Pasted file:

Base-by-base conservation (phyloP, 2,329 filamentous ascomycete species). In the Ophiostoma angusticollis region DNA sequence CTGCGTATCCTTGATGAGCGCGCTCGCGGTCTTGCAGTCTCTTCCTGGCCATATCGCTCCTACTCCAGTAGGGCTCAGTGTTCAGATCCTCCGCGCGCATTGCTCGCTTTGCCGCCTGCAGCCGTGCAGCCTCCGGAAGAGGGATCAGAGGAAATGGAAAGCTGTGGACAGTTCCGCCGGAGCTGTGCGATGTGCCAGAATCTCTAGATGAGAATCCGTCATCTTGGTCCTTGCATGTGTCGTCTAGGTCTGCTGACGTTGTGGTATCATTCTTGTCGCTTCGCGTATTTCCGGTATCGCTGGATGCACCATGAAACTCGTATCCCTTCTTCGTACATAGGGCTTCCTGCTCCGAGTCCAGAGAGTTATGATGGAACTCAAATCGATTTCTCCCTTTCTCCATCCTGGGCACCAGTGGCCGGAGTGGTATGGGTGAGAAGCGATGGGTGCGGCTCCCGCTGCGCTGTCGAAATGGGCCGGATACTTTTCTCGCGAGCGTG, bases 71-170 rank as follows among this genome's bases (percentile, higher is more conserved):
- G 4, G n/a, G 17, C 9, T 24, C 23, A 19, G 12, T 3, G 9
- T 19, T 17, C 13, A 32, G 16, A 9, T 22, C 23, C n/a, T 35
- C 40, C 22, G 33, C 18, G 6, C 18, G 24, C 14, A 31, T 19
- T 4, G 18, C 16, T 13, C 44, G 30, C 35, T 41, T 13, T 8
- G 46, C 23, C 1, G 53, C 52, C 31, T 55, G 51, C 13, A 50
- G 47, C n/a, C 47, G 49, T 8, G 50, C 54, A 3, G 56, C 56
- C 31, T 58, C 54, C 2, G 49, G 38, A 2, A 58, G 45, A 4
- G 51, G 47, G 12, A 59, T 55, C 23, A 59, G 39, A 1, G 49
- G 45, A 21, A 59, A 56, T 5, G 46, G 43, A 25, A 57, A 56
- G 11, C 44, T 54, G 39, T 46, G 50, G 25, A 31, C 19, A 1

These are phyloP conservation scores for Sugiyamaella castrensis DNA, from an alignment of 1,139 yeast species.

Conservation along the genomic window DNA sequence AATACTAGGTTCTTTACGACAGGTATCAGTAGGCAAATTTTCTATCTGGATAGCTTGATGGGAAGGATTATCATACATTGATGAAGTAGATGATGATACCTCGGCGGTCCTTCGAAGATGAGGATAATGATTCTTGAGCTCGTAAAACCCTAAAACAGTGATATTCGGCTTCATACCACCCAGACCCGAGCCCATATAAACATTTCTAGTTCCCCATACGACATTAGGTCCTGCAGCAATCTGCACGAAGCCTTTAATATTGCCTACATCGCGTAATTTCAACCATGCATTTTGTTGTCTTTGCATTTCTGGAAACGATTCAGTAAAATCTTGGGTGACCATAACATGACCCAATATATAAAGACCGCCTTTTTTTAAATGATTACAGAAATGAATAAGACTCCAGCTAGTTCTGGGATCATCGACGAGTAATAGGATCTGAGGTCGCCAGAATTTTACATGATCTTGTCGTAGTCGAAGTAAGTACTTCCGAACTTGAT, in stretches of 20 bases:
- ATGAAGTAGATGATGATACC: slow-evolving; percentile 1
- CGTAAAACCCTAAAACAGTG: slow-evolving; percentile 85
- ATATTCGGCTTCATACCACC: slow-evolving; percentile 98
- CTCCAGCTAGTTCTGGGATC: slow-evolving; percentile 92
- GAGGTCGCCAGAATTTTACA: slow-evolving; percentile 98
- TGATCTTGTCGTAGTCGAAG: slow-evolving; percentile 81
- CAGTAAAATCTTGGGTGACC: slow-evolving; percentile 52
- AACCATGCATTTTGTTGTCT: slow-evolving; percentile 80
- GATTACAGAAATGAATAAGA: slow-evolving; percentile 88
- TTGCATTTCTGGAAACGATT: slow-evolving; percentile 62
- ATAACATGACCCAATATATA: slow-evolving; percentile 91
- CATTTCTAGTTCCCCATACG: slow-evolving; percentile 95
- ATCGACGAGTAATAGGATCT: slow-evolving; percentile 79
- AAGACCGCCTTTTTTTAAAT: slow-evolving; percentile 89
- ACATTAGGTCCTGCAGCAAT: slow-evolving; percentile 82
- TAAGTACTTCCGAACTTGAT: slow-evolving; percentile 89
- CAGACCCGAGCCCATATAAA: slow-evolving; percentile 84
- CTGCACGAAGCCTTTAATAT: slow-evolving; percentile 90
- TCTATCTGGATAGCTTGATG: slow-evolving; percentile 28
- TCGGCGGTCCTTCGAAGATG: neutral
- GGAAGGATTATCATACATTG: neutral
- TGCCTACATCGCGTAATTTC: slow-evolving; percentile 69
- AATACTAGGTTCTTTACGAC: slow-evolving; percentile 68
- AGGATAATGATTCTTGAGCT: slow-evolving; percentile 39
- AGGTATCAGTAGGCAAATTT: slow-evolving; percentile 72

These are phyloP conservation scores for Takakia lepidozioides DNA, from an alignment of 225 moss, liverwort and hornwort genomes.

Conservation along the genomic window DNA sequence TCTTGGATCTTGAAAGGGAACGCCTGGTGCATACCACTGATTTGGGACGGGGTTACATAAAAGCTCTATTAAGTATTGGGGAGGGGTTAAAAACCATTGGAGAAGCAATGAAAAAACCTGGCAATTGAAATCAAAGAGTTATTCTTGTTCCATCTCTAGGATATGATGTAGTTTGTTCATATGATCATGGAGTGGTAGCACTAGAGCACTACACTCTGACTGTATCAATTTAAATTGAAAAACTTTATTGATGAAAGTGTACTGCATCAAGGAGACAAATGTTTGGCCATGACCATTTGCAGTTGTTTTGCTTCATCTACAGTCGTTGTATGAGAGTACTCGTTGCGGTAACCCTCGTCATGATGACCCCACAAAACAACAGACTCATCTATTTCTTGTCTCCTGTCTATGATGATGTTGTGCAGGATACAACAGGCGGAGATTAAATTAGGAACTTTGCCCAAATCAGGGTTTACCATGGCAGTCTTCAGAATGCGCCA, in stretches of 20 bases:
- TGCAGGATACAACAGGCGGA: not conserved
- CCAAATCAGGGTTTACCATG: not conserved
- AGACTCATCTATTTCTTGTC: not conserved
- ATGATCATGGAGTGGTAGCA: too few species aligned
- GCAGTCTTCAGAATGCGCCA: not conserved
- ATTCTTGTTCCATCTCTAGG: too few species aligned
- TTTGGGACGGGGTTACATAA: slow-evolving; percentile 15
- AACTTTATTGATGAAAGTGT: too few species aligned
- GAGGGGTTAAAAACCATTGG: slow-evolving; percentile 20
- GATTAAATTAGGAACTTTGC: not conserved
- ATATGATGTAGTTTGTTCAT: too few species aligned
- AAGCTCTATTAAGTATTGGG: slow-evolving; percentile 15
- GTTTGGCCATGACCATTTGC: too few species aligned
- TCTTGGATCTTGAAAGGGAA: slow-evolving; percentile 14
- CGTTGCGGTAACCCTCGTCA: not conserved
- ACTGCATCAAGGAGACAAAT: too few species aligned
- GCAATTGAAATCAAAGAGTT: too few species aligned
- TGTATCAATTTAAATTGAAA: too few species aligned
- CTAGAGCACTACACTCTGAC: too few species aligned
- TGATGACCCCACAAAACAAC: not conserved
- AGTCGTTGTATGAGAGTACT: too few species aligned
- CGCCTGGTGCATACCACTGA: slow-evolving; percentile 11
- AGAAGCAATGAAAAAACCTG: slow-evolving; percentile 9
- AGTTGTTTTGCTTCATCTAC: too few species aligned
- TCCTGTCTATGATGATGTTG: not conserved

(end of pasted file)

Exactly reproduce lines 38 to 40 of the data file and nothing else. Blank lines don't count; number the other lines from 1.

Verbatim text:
- AGGTATCAGTAGGCAAATTT: slow-evolving; percentile 72

These are phyloP conservation scores for Takakia lepidozioides DNA, from an alignment of 225 moss, liverwort and hornwort genomes.

Conservation along the genomic window DNA sequence TCTTGGATCTTGAAAGGGAACGCCTGGTGCATACCACTGATTTGGGACGGGGTTACATAAAAGCTCTATTAAGTATTGGGGAGGGGTTAAAAACCATTGGAGAAGCAATGAAAAAACCTGGCAATTGAAATCAAAGAGTTATTCTTGTTCCATCTCTAGGATATGATGTAGTTTGTTCATATGATCATGGAGTGGTAGCACTAGAGCACTACACTCTGACTGTATCAATTTAAATTGAAAAACTTTATTGATGAAAGTGTACTGCATCAAGGAGACAAATGTTTGGCCATGACCATTTGCAGTTGTTTTGCTTCATCTACAGTCGTTGTATGAGAGTACTCGTTGCGGTAACCCTCGTCATGATGACCCCACAAAACAACAGACTCATCTATTTCTTGTCTCCTGTCTATGATGATGTTGTGCAGGATACAACAGGCGGAGATTAAATTAGGAACTTTGCCCAAATCAGGGTTTACCATGGCAGTCTTCAGAATGCGCCA, in stretches of 20 bases: